High strain actuation liquid crystal elastomers via modulation of mesophase structure†
Control of the mesophase in liquid crystalline elastomers (LCEs) is a critical aspect in harnessing their unique stimuli-responsive properties. Few studies have compared nematic and smectic main-chain LCEs in a direct way. Traditionally, it is believed that the mesogen core and synthetic route determines the phase behavior. In this study, we hypothesized that tuning the LC phases in main-chain LCE systems can be achieved by varying the spacer length while maintaining the same mesogen (RM257). By increasing the length of dithiol alkyl spacers containing two to eleven carbons along the spacer backbone (C2 to C11), we can modulate the mesophase from nematic to smectic, tailor the nematic to isotropic transition temperature between 90 and 140 °C, and increase the average work capacity from 128 to 262 kJ m−3. Phase nano-segregation resulting in the smectic C phase is achieved at room temperature for the C6, C9, and C11 spacers. In a shape switching system, this manifests in impressive actuation stroke of 700%. Upon heating from room temperature, these samples transition into the nematic and later, the isotropic phase. Furthermore, this segregation occurs along with polymer chain crystallinity, which increases the modulus of the networks by an order of magnitude; however, the crystallization rate is highly time dependent on the spacer length and can vary between 5 minutes for the C11 spacer and 24 hours for shorter spacers. This study presents several possibilities of a thiol–acrylate reaction in modulation of the thermomechanical and liquid-crystalline properties of LCEs and discusses their potential use for biomedical applications.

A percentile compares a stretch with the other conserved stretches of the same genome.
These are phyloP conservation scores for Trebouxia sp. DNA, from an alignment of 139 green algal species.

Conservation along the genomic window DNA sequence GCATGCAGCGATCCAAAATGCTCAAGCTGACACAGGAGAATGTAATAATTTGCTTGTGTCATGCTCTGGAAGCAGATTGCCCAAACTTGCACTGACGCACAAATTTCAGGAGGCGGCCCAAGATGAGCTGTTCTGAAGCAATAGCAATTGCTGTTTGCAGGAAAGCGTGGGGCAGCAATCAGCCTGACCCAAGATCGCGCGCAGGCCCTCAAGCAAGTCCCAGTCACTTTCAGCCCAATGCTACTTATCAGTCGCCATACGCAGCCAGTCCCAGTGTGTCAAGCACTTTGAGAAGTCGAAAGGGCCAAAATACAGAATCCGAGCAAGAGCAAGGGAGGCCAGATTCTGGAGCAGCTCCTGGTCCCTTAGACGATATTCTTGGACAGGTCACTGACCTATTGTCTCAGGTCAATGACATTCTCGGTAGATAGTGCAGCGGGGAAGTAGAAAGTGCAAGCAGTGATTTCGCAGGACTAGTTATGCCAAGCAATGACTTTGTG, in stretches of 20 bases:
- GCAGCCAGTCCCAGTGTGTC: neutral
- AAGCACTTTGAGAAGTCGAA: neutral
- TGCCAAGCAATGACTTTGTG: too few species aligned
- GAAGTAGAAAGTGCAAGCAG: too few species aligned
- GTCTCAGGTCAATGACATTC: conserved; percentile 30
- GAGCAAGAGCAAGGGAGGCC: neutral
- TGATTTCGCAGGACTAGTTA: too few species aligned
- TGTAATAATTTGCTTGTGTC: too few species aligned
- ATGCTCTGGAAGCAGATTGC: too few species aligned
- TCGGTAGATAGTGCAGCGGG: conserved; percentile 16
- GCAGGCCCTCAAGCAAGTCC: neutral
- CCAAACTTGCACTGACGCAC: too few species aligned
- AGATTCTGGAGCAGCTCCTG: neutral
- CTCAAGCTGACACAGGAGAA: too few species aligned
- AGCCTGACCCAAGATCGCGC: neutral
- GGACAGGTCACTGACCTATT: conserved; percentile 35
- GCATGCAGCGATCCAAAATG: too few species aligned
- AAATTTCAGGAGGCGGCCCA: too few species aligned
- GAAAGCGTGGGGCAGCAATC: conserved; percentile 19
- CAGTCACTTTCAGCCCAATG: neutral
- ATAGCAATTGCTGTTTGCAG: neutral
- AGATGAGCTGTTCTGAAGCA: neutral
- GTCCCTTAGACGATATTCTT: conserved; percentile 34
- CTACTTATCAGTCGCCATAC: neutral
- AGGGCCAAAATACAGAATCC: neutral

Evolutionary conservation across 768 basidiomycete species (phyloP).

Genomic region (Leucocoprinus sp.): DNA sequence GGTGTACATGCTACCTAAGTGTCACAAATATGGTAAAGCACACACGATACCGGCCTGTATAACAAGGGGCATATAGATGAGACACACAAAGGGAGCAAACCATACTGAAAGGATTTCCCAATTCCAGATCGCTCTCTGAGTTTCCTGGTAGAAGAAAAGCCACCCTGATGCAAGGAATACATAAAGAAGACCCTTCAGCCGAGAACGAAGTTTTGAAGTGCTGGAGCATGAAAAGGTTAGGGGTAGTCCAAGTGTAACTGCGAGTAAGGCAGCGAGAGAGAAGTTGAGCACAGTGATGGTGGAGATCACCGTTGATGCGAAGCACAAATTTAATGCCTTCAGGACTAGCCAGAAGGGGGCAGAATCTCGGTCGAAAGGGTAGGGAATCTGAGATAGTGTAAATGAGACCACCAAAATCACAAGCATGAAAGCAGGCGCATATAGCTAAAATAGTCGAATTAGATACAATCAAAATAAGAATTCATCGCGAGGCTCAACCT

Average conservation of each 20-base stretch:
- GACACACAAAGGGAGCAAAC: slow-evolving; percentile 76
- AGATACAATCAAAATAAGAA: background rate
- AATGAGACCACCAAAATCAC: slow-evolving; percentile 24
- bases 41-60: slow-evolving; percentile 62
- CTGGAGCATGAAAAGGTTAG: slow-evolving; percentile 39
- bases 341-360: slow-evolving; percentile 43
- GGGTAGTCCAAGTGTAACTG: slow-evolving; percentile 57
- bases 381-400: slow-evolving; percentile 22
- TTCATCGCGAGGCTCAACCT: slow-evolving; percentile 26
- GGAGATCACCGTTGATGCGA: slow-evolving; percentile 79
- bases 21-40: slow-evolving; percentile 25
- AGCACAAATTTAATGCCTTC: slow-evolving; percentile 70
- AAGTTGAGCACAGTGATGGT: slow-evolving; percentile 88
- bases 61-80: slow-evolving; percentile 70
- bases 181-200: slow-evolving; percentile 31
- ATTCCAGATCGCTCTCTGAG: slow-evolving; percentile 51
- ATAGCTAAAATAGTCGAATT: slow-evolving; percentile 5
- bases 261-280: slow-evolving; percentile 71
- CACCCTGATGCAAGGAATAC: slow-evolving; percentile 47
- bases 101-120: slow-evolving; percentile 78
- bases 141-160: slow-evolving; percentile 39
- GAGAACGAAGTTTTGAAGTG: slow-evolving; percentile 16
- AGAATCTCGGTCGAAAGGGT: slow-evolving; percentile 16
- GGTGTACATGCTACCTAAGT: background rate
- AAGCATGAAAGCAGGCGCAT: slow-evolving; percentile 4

- This article is part of the themed collection: Liquid Crystal Elastomers